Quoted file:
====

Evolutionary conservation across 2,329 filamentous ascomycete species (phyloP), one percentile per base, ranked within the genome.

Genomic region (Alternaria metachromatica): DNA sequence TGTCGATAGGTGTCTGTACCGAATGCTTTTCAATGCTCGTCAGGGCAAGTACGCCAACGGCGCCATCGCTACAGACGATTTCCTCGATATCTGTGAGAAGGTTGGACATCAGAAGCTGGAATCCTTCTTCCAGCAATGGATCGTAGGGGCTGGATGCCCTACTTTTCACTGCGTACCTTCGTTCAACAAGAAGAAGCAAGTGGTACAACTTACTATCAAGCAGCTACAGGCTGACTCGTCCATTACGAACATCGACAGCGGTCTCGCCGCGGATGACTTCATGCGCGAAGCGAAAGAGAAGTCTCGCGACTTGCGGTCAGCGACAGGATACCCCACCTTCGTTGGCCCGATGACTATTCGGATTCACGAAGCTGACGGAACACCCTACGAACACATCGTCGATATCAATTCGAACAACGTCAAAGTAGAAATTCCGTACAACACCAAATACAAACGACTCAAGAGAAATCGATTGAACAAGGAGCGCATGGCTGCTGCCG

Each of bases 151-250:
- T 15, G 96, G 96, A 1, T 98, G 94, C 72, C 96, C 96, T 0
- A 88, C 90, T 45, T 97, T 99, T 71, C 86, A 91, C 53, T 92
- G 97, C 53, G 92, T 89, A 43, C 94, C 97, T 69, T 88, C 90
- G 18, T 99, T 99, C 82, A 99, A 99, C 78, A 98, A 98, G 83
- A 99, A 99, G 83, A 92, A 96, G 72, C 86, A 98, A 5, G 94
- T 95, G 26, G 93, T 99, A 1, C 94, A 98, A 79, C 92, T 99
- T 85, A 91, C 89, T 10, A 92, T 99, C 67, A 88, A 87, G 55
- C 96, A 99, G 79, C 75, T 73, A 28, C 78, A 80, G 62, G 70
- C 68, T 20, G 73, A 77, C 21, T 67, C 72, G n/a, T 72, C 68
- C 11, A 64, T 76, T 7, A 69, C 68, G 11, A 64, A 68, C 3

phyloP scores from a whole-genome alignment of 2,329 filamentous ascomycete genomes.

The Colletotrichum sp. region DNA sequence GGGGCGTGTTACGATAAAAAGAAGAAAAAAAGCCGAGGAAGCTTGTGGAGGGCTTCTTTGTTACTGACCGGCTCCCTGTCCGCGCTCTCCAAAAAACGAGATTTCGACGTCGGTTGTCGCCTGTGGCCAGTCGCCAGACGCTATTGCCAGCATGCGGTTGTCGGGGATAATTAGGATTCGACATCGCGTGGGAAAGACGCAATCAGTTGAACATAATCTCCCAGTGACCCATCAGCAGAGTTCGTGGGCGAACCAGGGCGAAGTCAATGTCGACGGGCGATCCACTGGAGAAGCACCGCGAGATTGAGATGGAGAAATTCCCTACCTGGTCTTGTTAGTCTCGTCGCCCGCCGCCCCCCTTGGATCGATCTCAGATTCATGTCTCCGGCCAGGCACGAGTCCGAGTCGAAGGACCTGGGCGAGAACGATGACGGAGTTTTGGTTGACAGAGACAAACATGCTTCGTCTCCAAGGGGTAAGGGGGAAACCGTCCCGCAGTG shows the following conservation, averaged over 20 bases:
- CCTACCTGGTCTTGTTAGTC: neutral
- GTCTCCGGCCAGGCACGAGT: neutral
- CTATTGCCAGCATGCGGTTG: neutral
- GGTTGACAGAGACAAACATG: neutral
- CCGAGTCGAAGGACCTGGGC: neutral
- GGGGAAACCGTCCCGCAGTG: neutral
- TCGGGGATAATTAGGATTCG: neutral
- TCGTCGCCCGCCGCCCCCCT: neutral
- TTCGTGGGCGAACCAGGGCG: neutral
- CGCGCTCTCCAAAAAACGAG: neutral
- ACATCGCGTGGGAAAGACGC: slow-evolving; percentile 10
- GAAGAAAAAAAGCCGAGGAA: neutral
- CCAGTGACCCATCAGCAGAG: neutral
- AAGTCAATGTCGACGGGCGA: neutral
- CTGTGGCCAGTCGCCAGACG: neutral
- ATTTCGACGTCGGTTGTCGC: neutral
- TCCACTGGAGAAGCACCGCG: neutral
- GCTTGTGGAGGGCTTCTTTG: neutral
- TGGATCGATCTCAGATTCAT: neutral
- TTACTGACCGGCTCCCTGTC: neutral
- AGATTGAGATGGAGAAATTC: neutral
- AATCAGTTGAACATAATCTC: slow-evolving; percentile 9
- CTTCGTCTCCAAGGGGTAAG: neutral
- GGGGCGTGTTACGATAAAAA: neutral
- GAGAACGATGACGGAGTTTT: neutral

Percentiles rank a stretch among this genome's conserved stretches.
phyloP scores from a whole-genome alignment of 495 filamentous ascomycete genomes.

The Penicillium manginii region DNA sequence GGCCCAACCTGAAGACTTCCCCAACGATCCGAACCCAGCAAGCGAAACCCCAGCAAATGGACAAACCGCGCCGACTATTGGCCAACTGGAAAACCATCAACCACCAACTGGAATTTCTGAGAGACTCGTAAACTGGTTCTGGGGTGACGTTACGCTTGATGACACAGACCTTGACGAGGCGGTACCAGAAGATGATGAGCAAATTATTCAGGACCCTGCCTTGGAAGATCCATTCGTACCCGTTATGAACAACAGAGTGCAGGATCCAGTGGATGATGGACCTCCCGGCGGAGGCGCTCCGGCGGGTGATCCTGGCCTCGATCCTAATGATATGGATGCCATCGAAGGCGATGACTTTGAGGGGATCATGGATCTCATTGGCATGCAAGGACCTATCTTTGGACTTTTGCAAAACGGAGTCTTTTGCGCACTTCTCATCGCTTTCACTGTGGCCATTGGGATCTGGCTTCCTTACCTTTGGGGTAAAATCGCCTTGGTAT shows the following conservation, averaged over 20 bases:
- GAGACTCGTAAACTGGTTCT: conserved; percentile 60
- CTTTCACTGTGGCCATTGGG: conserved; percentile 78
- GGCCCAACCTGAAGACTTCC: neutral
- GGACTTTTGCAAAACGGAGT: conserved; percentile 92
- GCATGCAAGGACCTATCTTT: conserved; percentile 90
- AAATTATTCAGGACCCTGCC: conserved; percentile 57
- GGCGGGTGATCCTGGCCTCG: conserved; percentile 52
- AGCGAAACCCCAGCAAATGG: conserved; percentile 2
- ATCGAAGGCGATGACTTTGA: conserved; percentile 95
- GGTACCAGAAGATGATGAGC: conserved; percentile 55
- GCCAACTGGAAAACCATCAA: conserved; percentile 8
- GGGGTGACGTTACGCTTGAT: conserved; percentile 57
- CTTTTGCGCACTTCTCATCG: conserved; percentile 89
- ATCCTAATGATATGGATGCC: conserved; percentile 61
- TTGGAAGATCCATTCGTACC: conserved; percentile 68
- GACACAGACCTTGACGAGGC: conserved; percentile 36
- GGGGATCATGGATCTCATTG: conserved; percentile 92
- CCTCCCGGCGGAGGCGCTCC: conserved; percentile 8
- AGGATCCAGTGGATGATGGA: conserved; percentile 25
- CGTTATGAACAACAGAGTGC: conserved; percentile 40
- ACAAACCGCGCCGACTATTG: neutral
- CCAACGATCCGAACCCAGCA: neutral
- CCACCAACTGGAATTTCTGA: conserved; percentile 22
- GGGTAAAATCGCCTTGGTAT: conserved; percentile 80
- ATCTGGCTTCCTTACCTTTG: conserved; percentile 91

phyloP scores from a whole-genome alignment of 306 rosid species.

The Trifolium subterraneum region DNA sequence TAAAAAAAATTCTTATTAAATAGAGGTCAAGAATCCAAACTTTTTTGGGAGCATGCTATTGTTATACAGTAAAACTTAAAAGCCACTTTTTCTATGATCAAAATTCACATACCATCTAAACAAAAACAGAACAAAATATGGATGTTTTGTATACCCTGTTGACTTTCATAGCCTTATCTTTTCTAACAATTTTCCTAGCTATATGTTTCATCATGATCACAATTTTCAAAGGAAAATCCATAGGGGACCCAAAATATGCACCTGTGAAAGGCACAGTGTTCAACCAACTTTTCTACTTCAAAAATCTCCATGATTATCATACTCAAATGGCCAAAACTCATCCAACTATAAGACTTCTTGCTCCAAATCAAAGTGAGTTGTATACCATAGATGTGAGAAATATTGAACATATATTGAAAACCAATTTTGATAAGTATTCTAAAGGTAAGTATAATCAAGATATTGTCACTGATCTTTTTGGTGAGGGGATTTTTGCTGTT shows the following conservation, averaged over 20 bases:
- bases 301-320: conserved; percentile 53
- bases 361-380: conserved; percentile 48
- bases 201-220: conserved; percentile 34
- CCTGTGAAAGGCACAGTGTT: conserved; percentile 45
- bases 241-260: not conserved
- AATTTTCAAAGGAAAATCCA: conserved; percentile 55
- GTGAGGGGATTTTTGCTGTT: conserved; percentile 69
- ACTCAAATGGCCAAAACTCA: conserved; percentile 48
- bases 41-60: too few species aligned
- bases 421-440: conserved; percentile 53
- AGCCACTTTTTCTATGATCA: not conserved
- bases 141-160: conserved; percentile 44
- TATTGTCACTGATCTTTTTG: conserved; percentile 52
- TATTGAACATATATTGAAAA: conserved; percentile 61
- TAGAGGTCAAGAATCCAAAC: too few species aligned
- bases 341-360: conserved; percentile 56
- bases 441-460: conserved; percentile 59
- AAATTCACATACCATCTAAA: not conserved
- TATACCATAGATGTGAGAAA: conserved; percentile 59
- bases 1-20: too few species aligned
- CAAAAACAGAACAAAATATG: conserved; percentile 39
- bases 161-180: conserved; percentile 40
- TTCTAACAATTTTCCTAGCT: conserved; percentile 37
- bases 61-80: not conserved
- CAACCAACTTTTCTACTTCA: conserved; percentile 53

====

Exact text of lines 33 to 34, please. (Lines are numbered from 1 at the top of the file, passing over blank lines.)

- GCTTGTGGAGGGCTTCTTTG: neutral
- TGGATCGATCTCAGATTCAT: neutral